November 12th, 2012


I was never really into Transformers when I was a kid: I never saw the cartoon series, read the comic, or had any of the toys. I did have a Robo Machines toy (same concept from a different company), and I read the last few installments of their strip in the Eagle.

I watched the Transformers animated film about 10 years ago, then bought a few of the comics: in particular, I picked up the UK reprints and some of the later volumes from the US series, all written by Simon Furman. These had a good reputation online, and I can see why, although I think perhaps that he went back to the well too many times with the same idea.

More recently, I've seen the 3 live action films. I liked them: they don't have much artistic merit, but there were things to enjoy in each one. Meanwhile, there have been various new animated series: I haven't seen any of these, but I get the impression that they keep rebooting, i.e. each new series starts with the robots coming to Earth and the Autobots fighting the Decepticons. There have also been various tie-in comics, but I haven't kept up with these. In fact, most of my awareness comes from reading Shortpacked!

However, IDW (a comics publisher) have done something quite interesting. Last year they printed a one-shot comic: "The Death of Optimus Prime". Death tends not to be permanent in comics, and that particularly applies to Transformers comics, but I don't think they'll reverse this any time soon. This then led to 2 new ongoing series: Transformers: Robots in Disguise and Transformers: More than Meets the Eye. The basic premise is that the war is over, and the Autobots won. So, all the Transformers have gone back to Cybertron, and they've sent out a signal to invite all the other Cybertronians home as well: this includes lots of "non-aligned" robots who left to avoid the civil war. I've spent the last couple of months catching up on both titles through Comixology.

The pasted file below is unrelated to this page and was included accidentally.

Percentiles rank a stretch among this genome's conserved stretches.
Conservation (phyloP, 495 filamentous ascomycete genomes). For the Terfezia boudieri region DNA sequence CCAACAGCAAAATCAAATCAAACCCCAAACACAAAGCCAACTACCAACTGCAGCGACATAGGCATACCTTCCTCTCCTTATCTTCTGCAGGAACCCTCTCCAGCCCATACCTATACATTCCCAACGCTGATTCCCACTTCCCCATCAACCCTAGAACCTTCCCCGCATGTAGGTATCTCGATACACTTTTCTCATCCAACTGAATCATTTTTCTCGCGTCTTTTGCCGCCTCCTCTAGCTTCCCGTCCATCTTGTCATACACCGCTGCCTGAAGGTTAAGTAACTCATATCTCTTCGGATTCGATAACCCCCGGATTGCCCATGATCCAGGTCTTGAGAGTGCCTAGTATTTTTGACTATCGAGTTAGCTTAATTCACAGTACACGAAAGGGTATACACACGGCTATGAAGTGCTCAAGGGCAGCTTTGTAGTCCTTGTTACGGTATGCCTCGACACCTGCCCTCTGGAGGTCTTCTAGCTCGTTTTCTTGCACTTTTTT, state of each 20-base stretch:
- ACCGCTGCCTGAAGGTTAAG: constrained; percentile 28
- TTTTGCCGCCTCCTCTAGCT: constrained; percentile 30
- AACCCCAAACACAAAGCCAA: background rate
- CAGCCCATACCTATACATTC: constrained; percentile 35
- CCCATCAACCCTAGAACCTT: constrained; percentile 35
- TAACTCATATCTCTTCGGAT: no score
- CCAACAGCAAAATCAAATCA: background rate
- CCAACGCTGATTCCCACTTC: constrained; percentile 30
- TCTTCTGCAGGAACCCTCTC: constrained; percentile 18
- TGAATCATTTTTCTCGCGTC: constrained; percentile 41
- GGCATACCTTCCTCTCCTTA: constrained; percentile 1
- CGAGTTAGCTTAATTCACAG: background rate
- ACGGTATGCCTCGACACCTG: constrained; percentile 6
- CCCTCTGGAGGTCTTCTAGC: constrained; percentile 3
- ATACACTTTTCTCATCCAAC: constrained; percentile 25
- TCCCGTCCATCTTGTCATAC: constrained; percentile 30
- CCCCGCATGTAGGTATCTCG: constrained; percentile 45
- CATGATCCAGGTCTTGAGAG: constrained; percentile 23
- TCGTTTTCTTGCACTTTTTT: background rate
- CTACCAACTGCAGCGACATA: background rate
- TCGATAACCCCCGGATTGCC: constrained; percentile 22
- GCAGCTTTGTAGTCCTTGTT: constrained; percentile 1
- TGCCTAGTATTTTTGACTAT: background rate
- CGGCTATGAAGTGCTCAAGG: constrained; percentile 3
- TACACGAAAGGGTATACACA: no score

In the context of the story, this war has literally lasted for millions of years. So, what happens next? Can they preserve the peace or will they just revert to their old enmities? Can soldiers adjust to peacetime, and will the civilian population accept them? At a more meta level, is there a market for this kind of story, or do readers just want the premise that they've been used to for the past 25 years? Meanwhile, there is still a "traditional" animated series with accompanying comic.

Looking at the live action films, one common complaint was "Too many squishy humans and not enough giant robots." That's not a problem here, because there are no humans around at all. There are a few alien species, but they're about the same size as the "standard" Transformers; there are also some really huge (city-sized) robots around. This does imply that humans are basically the midgets of the Transformers universe...

I now need to reveal minor spoilers.

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Although these 2 comics are set in the same universe, there's no direct crossover between them; it's similar to when Buffy and Angel were on different networks, so they couldn't swap guest stars. That means that you can read either of them in isolation, and if you have any interest in the Transformers as a concept then these are well worth a look.